Next, follow the same step for the stop bath, and then mix the developer. Leave the developer in the beaker until the film is loaded and ready to go. Learn more about film chemical storage, and how to make them last longer in this article.
Where do I find film development times and developer dilution information?
Most films come with some suggested development times inside the box. However, the greatest resource for development times and combinations is the Massive Dev Chart.
This is the most complete, free resource available for film and developer combinations.
|Film||Dilution||Developing time in Rodinal at box speed|
|Kentmere 400||1+25 / 1+50||7.5 minutes / 20 minutes|
|Ilford HP5||1+25 / 1+50||6 minutes / 11 minutes|
|Ilford Delta 400||1+25 / 1+50||9 minutes / 20 minutes|
|Kodak Tri-X||1+25 / 1+50||7 minutes / 13 minutes|
|JCH StreetPan||1+25 / 1+50||10.5 minutes / 22 minutes|
What is the difference between film developer dilutions?
The different dilutions can create different looks. Using Rodinal, a 1+25 dilution will develop the film faster, and with more contrast than a 1+50 dilution. If you’re looking to create negatives with the bare minimum of contrast, use larger dilutions like 1+100.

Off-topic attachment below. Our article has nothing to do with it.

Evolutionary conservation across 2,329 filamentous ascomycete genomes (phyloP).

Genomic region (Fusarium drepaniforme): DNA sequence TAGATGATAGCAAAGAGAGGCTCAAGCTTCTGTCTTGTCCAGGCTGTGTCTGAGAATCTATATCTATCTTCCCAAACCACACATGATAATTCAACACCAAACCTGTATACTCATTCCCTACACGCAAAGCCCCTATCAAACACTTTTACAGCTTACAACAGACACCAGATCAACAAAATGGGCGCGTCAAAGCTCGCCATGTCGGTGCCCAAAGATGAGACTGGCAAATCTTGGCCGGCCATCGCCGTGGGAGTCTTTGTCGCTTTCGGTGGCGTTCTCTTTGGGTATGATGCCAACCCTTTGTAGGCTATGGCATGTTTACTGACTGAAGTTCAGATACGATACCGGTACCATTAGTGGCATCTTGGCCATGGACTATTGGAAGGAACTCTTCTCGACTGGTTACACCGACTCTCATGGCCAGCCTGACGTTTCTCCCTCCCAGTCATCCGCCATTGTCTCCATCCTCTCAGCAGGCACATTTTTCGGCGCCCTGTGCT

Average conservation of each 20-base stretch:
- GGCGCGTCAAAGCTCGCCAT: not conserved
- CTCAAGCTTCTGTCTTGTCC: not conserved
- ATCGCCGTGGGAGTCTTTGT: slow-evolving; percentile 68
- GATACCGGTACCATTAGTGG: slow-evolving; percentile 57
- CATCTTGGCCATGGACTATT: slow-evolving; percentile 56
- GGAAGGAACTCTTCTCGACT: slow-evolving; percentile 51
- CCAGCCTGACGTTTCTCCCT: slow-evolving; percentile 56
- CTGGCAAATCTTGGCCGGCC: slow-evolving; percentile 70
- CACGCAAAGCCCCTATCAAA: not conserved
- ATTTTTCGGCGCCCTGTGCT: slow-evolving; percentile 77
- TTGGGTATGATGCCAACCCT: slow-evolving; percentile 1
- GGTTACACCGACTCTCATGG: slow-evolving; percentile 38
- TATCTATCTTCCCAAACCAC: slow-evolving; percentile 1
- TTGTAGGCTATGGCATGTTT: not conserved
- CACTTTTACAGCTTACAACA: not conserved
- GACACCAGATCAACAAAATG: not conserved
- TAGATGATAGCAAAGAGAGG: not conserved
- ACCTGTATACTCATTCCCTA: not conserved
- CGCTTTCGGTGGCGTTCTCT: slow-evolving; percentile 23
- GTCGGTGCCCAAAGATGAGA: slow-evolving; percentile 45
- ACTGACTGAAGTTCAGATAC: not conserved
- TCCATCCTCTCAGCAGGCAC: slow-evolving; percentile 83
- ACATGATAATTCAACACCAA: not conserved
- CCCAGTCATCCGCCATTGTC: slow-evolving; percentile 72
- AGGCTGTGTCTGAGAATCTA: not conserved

With developers like HC-110, D-76, and Xtol, smaller dilutions (using more developer) will result in negatives with finer grain due to solvents that eat away at the silver particles on the film. Using larger dilutions with less agitation typically produces sharper negatives with more shadow detail.
Step 2: Load your film into the developing tank
Loading your film is a delicate task, and I’m only going to be able to go over the process here briefly. If you’d like a more in-depth article, I’ve written a longer guide with a number of tips here.
The film has to be loaded in complete darkness. But any bathroom without a window will do just fine. Wait 30 seconds to watch for stray light, and plug it up with a towel under the door.
120 film can be unwrapped with your hands alone, but 35mm will require a pair of scissors to cut off the film leader and separate the film from the canister. Make sure to round off any sharp edges at the front of the reel to stop the film from snagging.
Then, in the dark, find the sharper point on the reel. Grab the tip of the film between your index finger and your thumb, and pull the film into the reel. Once the reel has gripped the film, twist one side until the film is one completely.
Step 3: Develop → Stop → Fix
For 120 film, pre-rinse the film for 1 minute in room-temperature water. 35mm film does not need to be rinsed.